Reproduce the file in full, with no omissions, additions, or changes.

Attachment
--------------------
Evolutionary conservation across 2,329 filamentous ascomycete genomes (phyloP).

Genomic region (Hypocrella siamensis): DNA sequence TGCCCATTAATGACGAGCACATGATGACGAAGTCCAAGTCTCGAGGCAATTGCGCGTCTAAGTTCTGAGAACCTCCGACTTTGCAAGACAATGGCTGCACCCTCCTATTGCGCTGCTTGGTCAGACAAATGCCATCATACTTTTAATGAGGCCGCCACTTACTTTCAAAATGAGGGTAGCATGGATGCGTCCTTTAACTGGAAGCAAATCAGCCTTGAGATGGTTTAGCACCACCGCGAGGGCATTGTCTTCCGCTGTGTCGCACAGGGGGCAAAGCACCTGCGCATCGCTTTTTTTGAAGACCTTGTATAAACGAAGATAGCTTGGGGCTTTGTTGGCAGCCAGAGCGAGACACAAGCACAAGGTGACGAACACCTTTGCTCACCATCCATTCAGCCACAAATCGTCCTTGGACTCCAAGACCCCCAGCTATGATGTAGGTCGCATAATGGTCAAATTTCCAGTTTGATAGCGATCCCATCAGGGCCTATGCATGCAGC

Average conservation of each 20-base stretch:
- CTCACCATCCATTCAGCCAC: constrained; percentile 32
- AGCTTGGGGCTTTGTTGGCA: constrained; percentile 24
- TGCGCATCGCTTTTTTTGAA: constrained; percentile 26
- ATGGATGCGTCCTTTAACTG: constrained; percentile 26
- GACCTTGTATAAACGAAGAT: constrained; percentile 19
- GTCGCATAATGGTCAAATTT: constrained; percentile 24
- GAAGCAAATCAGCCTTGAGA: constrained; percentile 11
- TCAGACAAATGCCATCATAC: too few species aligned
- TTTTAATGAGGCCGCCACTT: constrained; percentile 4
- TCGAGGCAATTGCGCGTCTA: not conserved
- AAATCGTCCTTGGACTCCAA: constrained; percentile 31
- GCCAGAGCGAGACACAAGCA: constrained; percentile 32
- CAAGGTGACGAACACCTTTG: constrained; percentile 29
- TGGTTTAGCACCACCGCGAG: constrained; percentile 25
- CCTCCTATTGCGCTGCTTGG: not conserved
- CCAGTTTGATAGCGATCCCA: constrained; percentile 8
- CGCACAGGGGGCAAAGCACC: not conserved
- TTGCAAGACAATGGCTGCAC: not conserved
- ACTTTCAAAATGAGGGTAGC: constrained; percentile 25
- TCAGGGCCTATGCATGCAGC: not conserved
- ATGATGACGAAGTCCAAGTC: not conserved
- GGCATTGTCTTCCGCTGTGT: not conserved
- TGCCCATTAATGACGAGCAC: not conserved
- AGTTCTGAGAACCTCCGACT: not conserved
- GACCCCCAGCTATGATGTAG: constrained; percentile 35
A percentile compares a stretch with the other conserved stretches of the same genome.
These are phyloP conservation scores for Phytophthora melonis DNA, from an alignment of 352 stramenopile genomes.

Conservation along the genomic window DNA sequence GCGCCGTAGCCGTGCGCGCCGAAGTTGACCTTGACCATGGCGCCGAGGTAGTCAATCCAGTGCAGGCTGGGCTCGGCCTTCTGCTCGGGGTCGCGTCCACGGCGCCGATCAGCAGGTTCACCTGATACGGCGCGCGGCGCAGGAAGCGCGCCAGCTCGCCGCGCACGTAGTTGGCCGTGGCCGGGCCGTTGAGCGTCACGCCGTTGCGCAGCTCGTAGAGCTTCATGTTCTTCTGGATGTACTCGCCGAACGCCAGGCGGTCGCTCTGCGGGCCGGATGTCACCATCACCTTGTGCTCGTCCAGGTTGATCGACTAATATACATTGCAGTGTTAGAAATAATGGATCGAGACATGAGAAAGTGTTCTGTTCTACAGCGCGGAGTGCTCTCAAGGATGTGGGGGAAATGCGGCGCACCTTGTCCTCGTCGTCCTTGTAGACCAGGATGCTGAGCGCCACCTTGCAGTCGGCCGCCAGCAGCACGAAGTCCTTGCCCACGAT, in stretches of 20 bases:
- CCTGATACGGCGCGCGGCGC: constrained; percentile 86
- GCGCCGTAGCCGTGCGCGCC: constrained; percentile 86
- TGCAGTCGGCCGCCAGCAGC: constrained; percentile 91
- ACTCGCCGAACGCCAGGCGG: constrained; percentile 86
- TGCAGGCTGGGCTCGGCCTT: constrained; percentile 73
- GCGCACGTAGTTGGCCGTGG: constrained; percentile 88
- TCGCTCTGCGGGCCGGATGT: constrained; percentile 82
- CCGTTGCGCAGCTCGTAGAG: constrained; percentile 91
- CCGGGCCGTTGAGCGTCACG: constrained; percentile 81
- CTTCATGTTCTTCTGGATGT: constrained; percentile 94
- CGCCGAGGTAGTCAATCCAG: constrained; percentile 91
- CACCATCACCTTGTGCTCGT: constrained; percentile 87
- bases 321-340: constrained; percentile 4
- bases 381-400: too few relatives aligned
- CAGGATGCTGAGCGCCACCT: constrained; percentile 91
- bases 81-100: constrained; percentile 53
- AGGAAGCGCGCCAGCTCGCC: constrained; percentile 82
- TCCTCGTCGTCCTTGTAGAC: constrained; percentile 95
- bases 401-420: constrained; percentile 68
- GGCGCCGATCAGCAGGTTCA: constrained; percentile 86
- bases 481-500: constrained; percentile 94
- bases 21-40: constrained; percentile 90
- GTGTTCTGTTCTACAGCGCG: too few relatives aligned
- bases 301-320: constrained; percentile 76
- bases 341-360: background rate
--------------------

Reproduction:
Evolutionary conservation across 2,329 filamentous ascomycete genomes (phyloP).

Genomic region (Hypocrella siamensis): DNA sequence TGCCCATTAATGACGAGCACATGATGACGAAGTCCAAGTCTCGAGGCAATTGCGCGTCTAAGTTCTGAGAACCTCCGACTTTGCAAGACAATGGCTGCACCCTCCTATTGCGCTGCTTGGTCAGACAAATGCCATCATACTTTTAATGAGGCCGCCACTTACTTTCAAAATGAGGGTAGCATGGATGCGTCCTTTAACTGGAAGCAAATCAGCCTTGAGATGGTTTAGCACCACCGCGAGGGCATTGTCTTCCGCTGTGTCGCACAGGGGGCAAAGCACCTGCGCATCGCTTTTTTTGAAGACCTTGTATAAACGAAGATAGCTTGGGGCTTTGTTGGCAGCCAGAGCGAGACACAAGCACAAGGTGACGAACACCTTTGCTCACCATCCATTCAGCCACAAATCGTCCTTGGACTCCAAGACCCCCAGCTATGATGTAGGTCGCATAATGGTCAAATTTCCAGTTTGATAGCGATCCCATCAGGGCCTATGCATGCAGC

Average conservation of each 20-base stretch:
- CTCACCATCCATTCAGCCAC: constrained; percentile 32
- AGCTTGGGGCTTTGTTGGCA: constrained; percentile 24
- TGCGCATCGCTTTTTTTGAA: constrained; percentile 26
- ATGGATGCGTCCTTTAACTG: constrained; percentile 26
- GACCTTGTATAAACGAAGAT: constrained; percentile 19
- GTCGCATAATGGTCAAATTT: constrained; percentile 24
- GAAGCAAATCAGCCTTGAGA: constrained; percentile 11
- TCAGACAAATGCCATCATAC: too few species aligned
- TTTTAATGAGGCCGCCACTT: constrained; percentile 4
- TCGAGGCAATTGCGCGTCTA: not conserved
- AAATCGTCCTTGGACTCCAA: constrained; percentile 31
- GCCAGAGCGAGACACAAGCA: constrained; percentile 32
- CAAGGTGACGAACACCTTTG: constrained; percentile 29
- TGGTTTAGCACCACCGCGAG: constrained; percentile 25
- CCTCCTATTGCGCTGCTTGG: not conserved
- CCAGTTTGATAGCGATCCCA: constrained; percentile 8
- CGCACAGGGGGCAAAGCACC: not conserved
- TTGCAAGACAATGGCTGCAC: not conserved
- ACTTTCAAAATGAGGGTAGC: constrained; percentile 25
- TCAGGGCCTATGCATGCAGC: not conserved
- ATGATGACGAAGTCCAAGTC: not conserved
- GGCATTGTCTTCCGCTGTGT: not conserved
- TGCCCATTAATGACGAGCAC: not conserved
- AGTTCTGAGAACCTCCGACT: not conserved
- GACCCCCAGCTATGATGTAG: constrained; percentile 35
A percentile compares a stretch with the other conserved stretches of the same genome.
These are phyloP conservation scores for Phytophthora melonis DNA, from an alignment of 352 stramenopile genomes.

Conservation along the genomic window DNA sequence GCGCCGTAGCCGTGCGCGCCGAAGTTGACCTTGACCATGGCGCCGAGGTAGTCAATCCAGTGCAGGCTGGGCTCGGCCTTCTGCTCGGGGTCGCGTCCACGGCGCCGATCAGCAGGTTCACCTGATACGGCGCGCGGCGCAGGAAGCGCGCCAGCTCGCCGCGCACGTAGTTGGCCGTGGCCGGGCCGTTGAGCGTCACGCCGTTGCGCAGCTCGTAGAGCTTCATGTTCTTCTGGATGTACTCGCCGAACGCCAGGCGGTCGCTCTGCGGGCCGGATGTCACCATCACCTTGTGCTCGTCCAGGTTGATCGACTAATATACATTGCAGTGTTAGAAATAATGGATCGAGACATGAGAAAGTGTTCTGTTCTACAGCGCGGAGTGCTCTCAAGGATGTGGGGGAAATGCGGCGCACCTTGTCCTCGTCGTCCTTGTAGACCAGGATGCTGAGCGCCACCTTGCAGTCGGCCGCCAGCAGCACGAAGTCCTTGCCCACGAT, in stretches of 20 bases:
- CCTGATACGGCGCGCGGCGC: constrained; percentile 86
- GCGCCGTAGCCGTGCGCGCC: constrained; percentile 86
- TGCAGTCGGCCGCCAGCAGC: constrained; percentile 91
- ACTCGCCGAACGCCAGGCGG: constrained; percentile 86
- TGCAGGCTGGGCTCGGCCTT: constrained; percentile 73
- GCGCACGTAGTTGGCCGTGG: constrained; percentile 88
- TCGCTCTGCGGGCCGGATGT: constrained; percentile 82
- CCGTTGCGCAGCTCGTAGAG: constrained; percentile 91
- CCGGGCCGTTGAGCGTCACG: constrained; percentile 81
- CTTCATGTTCTTCTGGATGT: constrained; percentile 94
- CGCCGAGGTAGTCAATCCAG: constrained; percentile 91
- CACCATCACCTTGTGCTCGT: constrained; percentile 87
- bases 321-340: constrained; percentile 4
- bases 381-400: too few relatives aligned
- CAGGATGCTGAGCGCCACCT: constrained; percentile 91
- bases 81-100: constrained; percentile 53
- AGGAAGCGCGCCAGCTCGCC: constrained; percentile 82
- TCCTCGTCGTCCTTGTAGAC: constrained; percentile 95
- bases 401-420: constrained; percentile 68
- GGCGCCGATCAGCAGGTTCA: constrained; percentile 86
- bases 481-500: constrained; percentile 94
- bases 21-40: constrained; percentile 90
- GTGTTCTGTTCTACAGCGCG: too few relatives aligned
- bases 301-320: constrained; percentile 76
- bases 341-360: background rate